Key            Type      Value           UserConfig
Zimbra_CONFIG_PASS    string(6..20)               True
Zimbra_HOSTNAME      string(1..65535)              True
Zimbra_ADMIN_EMAIL    string(1..65535)              True
Zimbra_ADMIN_PASS     string(6..20)               True
Zimbra_DISABLE_FW     boolean     False           False
Zimbra_DISABLE_NETWORK_TAB boolean    False           False
Zimbra_SERVICES      string     ALL            False
Zimbra_LDAP_MASTER_IP   string     @@LDAP_MASTER_IP@@     False
Zimbra_LDAP_MASTER_URL  string     @@LDAP_MASTER_URL@@    False
Zimbra_VAMI_USER     string     @@ZIMBRA_VAMI_USER@@    False
Zimbra_VAMI_PASS     string     @@ZIMBRA_VAMI_PASS@@    False
Zimbra_MTA_AUTH_HOST   string     @@MTA_AUTH_HOST@@     False
Zimbra_HYPERIC_HQ_HOST  string     @@HYPERIC_HQ_HOST@@    False
Zimbra_HYPERIC_HQ_USER  string     @@HYPERIC_HQ_USER@@    False
Zimbra_HYPERIC_HQ_PASS  string     @@HYPERIC_HQ_PASS@@    False
vami.DNS0.Zimbra_Collaboration_Suite_Appliance expression   ${dns:Network}    False
vami.gateway0.Zimbra_Collaboration_Suite_Appliance expression ${gateway:Network}  False
vami.netmask0.Zimbra_Collaboration_Suite_Appliance expression ${netmask:Network}  False
vami.ip0.Zimbra_Collaboration_Suite_Appliance ip:Network              True
vm.vmname         string     Zimbra_Collaboration_Suite_Appliance   False
Property Settings:
Key            Value
... abbreviated ...

We need to configure the 4 properties listed under Property Settings (with value:
CHANGE-ME). We also need to decide how we allocate an IP address to the appliance. We can  setup the IP property to be configured from vApprun's IP pool (transient), using DHCP, or enter a fixed address. All in all this amounts to the following command:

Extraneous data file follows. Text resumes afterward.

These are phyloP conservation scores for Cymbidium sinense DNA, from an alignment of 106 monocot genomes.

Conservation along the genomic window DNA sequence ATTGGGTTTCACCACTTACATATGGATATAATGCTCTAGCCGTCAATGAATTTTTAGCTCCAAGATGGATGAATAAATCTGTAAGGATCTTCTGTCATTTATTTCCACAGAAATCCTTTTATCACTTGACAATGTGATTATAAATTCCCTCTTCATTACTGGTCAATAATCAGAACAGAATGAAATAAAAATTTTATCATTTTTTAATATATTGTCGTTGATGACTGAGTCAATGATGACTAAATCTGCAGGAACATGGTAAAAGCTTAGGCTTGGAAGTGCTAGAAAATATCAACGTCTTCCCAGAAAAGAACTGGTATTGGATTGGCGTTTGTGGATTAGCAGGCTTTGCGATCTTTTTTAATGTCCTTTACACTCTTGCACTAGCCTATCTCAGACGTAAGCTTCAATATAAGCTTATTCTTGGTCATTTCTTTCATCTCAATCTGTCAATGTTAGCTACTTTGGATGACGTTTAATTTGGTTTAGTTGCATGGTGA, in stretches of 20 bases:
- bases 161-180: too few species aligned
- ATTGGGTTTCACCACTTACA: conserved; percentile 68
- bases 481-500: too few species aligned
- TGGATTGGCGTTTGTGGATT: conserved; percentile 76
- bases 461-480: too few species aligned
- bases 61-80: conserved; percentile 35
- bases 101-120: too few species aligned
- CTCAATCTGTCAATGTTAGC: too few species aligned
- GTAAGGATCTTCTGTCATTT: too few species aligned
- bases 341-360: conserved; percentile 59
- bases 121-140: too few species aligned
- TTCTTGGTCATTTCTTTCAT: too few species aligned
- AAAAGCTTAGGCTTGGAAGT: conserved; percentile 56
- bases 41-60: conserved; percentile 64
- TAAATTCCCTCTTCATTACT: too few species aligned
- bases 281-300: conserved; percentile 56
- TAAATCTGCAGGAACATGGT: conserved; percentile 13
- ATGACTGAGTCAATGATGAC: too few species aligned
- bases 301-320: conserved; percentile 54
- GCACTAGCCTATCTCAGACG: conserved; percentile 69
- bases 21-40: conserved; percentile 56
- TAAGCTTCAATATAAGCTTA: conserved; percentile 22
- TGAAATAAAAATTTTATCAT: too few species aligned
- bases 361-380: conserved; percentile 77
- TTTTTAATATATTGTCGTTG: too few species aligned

>vapprun set-property -transient zimbra

If you want to use DHCP, replace the -transient option above with the –dhcp option in the above command. And a

gain, the above command should be typed in as a single line.So let's double check that we did everything right:

>vapprun list zimbra
… abbreviated …
IP Policy..: transient

Property Settings:
  Key                       Value
  Zimbra_ADMIN_PASS         secret
  Zimbra_CONFIG_PASS        secret
  Zimbra_HOSTNAME           zimbra-host
… abbreviated …

Step 5: Launch Zimbra 

The moment we have been waiting for… let's start it:

>vapprun start -gui zimbra
Starting zimbra
Access at:

The Zimbra appliance takes a few minutes to go through the first-time boot configuration. Once it is up and running, you can access the appliance at the URL above. To login use the admin email and password you configured in step 5 (, secret).

Note: If you are using DHCP, then vApprun does not know at the time of power-on what IP address will be used, so the Access at: message will not be shown. Instead, run the vapprun list command to see what IP address has been allocated to the VM. This is reported back to vApprun through VMware Tools.



Once you have done the above steps a few times, it actually becomes quite simple. Finally, all of the above works equally well on Mac OS X, Windows, and Linux.


OVF Tool 2.0.1 is now available for download!

We are happy to announce that OVF Tool 2.0.1 was released yesterday. It can be downloaded from here, and is available for Windows, Linux, and Mac OS X (new!). 

This is the first major release since the initial release of OVF Tool 1.0 and a minor upgrade to the OVF Tool 2.0 version that is bundled with Fusion 3.1 and Workstation 7.1. I have included an excerpt from the README below which describes the changes:

Changes since 2.0.0
. Fixed bug that caused OVF Tool not to work with the “Import from vSphere”
feature on the VMware Virtual Appliance Marketplace.
. Fixed launch issue on Linux/Mac if installed in a location where the path
includes spaces.
. Fixed issue with properties when importing to vApprun workspace.